Where Royals Visit

Dalvay-by-the-Sea, built as a summer cottage in 1896 by Alexander MacDonald, once the president of Standard Oil, is now owned by the Federal Government and designated a National Historic Site of Canada by Parks Canada. As a part of their royal honeymoon tour, Prince William and Kate, Duchess of Cambridge, visited Prince Edward Island in the summer of 2011. They attended an outdoor reception at Dalvay-by-the-Sea that included a BBQ and a dragon boat race.

The grand Queen Anne Revival summer cottage still feels more like a home than a hotel. There are no telephones, radios or TVs in the 25 guest rooms that are pleasantly furnished with antiques and wicker. Now they also have eight three-bedroom cottages with ocean views. At Dalvay’s MacMillan Dining Room, the herb-crusted lamb with mashed spuds, mint pesto and roast garlic are superb and their warm, sticky date pudding with toffee sauce and vanilla ice cream brings raves. Save room.

Something Fishy

At the Blue Mussel Café in North Rustico, get your feed of chowder, mussels and lobsters rolls before visiting the Rustico Harbour Fisheries Interpretive Centre where landlubbers learn all about bringing in the catch of the day through videos and interactive displays and chats with the island’s “salty dogs.” Kids can help build a lobster trap or stick their hands in a touch tank filled with mussels, sea urchins or squid.

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Coffee Culture

Wherever I go this coffee snob seeks out the best baristas in town. In Charlottetown I found two noteworthy coffee spots, both serving stellar variations on the freshly roasted bean: The Kettle Black (45 Queen St.) and Receiver Coffee Company (128 Richmond St.)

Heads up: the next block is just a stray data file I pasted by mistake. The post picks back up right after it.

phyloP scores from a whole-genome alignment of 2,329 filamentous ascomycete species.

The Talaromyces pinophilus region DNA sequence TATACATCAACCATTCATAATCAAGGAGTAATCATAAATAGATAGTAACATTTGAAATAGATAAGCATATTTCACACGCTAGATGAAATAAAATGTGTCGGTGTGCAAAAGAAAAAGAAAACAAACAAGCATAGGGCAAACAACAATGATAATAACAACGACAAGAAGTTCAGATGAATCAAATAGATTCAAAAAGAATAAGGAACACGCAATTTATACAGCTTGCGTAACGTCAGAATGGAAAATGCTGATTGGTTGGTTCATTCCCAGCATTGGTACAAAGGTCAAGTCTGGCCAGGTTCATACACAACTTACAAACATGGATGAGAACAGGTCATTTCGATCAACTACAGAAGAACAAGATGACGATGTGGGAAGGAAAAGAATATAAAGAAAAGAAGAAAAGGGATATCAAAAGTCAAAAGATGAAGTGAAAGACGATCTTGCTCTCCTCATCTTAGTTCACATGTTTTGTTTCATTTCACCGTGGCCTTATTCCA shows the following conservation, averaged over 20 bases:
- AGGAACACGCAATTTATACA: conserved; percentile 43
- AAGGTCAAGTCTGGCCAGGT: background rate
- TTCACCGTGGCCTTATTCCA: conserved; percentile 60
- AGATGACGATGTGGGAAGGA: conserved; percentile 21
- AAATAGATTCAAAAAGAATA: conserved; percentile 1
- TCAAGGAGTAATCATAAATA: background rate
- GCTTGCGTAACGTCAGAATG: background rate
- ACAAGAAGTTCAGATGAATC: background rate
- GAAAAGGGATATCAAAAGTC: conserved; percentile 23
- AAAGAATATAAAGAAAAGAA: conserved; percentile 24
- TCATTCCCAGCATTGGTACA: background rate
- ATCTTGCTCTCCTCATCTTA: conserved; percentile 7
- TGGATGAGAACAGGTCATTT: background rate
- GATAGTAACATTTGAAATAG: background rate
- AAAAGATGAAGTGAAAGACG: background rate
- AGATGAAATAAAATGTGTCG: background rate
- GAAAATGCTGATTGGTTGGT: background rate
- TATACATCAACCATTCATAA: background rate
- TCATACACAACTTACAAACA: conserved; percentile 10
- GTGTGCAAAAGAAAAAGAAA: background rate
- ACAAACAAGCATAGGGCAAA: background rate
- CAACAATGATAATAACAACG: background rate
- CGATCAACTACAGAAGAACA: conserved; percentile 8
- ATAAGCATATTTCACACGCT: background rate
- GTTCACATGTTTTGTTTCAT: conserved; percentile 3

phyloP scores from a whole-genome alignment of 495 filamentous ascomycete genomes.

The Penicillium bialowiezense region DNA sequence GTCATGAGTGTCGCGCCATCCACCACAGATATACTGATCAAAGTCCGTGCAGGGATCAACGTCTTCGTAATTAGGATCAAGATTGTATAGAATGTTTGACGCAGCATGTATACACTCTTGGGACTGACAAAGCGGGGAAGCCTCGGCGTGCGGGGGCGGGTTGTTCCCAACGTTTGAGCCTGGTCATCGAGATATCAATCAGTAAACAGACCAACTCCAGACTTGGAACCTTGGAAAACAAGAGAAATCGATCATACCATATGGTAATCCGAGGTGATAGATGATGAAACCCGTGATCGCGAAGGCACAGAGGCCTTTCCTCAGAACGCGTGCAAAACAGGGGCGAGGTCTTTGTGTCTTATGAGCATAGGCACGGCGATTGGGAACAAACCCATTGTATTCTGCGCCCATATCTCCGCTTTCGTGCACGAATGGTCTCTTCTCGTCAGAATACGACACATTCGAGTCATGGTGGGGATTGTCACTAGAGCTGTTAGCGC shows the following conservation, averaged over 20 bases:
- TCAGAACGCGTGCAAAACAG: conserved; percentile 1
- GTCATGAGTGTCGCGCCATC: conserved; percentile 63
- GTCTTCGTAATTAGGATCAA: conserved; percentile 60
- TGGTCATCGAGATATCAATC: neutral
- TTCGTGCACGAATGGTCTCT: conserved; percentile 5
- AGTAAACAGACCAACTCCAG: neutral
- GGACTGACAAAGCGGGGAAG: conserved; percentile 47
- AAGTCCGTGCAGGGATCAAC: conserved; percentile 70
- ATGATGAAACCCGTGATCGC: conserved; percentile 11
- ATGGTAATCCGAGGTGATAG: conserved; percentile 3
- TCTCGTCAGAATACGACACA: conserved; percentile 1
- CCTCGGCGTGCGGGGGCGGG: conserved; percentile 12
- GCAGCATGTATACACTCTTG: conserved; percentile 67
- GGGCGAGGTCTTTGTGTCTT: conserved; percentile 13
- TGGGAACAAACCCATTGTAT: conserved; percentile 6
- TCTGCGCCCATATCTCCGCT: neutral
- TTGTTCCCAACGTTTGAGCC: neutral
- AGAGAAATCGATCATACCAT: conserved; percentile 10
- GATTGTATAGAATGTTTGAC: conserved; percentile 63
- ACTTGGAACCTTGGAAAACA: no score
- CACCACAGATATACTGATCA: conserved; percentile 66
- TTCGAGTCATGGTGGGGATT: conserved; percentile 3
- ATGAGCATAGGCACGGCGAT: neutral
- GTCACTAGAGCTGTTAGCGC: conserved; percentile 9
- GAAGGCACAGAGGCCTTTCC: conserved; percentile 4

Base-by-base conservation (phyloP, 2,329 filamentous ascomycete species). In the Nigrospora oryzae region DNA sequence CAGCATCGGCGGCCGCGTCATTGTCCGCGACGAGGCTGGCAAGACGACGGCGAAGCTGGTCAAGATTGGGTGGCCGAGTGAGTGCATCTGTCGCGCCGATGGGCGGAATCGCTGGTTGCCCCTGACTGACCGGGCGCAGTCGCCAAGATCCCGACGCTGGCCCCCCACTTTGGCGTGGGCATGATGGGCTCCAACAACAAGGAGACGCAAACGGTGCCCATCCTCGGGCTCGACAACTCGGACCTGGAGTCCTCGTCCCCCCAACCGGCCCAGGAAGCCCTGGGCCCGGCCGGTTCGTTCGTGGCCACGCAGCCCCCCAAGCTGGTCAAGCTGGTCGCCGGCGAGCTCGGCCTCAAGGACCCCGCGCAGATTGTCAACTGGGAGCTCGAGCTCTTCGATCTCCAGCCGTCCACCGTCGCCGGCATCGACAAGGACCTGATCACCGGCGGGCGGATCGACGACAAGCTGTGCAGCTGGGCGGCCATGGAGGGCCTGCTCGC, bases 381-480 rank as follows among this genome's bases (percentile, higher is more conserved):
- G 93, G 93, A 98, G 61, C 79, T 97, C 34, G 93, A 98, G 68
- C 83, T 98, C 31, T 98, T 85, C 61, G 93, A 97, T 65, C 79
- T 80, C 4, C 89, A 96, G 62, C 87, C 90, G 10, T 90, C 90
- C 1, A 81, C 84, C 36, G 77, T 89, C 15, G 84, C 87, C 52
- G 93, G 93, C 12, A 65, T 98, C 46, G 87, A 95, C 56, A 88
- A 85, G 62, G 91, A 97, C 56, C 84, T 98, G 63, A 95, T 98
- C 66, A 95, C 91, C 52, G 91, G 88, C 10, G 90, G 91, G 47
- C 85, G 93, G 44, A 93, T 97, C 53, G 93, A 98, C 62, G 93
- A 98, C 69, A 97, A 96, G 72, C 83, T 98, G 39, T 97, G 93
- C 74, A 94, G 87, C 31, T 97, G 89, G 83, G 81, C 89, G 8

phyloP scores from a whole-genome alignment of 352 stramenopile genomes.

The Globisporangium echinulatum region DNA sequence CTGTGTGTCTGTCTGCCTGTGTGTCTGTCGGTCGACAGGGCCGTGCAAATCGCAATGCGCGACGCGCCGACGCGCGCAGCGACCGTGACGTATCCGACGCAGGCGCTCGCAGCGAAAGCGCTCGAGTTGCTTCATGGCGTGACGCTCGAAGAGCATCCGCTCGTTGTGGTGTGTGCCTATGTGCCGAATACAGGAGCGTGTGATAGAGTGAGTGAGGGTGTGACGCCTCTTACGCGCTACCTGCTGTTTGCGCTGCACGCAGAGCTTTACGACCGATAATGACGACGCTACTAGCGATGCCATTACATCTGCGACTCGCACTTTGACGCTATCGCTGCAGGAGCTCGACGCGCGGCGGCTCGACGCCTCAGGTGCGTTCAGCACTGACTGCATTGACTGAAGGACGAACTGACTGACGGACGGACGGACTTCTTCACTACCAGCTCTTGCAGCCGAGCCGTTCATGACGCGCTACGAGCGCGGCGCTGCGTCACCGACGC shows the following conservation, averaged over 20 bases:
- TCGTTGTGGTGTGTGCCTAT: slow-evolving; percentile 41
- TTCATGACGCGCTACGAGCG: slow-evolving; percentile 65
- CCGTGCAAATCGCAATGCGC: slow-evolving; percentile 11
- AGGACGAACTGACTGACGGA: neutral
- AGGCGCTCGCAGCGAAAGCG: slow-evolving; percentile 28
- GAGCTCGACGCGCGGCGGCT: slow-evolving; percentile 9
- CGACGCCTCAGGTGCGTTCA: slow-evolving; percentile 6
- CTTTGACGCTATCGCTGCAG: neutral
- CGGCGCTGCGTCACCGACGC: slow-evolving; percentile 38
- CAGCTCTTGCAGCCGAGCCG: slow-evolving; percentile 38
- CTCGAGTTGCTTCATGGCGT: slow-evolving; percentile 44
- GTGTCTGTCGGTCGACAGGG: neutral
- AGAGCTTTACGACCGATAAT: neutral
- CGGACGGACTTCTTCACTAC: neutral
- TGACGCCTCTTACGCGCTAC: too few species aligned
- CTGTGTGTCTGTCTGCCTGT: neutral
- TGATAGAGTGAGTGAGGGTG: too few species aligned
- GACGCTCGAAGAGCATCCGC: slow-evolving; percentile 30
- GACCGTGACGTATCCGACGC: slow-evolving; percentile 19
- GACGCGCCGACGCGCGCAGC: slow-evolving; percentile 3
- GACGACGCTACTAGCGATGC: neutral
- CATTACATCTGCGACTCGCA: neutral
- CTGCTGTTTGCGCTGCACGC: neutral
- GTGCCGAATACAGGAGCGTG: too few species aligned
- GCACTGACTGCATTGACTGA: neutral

Cycle Charlottetown

Tiny, picturesque Charlottetown is ideal for cycling. Rent a bike from MacQueen’s Bike Shop & Island Tours and spend an afternoon touring part of the Confederation Trail and Victoria Park. Stop to see the Confederation Chamber at Province House where the Fathers of Confederation had their first serious discussions about uniting the British North American provinces.

Good Licks

Cows, based in Charlottetown, was named "Canada's best ice cream" in a survey of readers of Reader's Digest. What makes it so good? They use cream with a very high butterfat content of approximately 16% and mix it slowly so that it contains very little air. The result is a creamy, high-density ice cream that melts slowly in your mouth, allowing you to truly savour the taste. Besides ice cream, folks come to Cows to buy a range of fun clothing and accessories all with a bovine theme.

One Pound or Two?

New Glasgow Lobster Suppers is a no-frills, family-run institution in PEI since 1958. All-you-can-eat hot bread, brimming bowls of chowder, mounds of mussels and crisp salads precede the queen of the crustaceans—you choose the size. Finish off with a mile high wedge of lemon meringue pie. Cost is $32.95 for meal with one-pound lobster.

Go Fishing

Skipper Perry Gotell and his crew will teach you a thing or two about fishing. Take a cruise with Tranquility Cove Adventures and you’ll learn about mussel socks, how to tell the sex of a lobster and more. You can also cast a line and haul in some fresh mackerel that Captain Gotell quickly filets, grills on the barbecue and serves with maple salt. Other hands-on Tranquility Cove Adventures include clam digging and starfish hunting.

Win, Place or Show?

At Red Shores Racetrack and Casino in Charlottetown post time is 7 p.m. for live harness racing. Pick your steed in comfort at the Top of the Park dining room where you can help yourself to a buffet and folks come to the table to take your bets. Check their website for race dates. In the same building you can also test your luck at the Casino.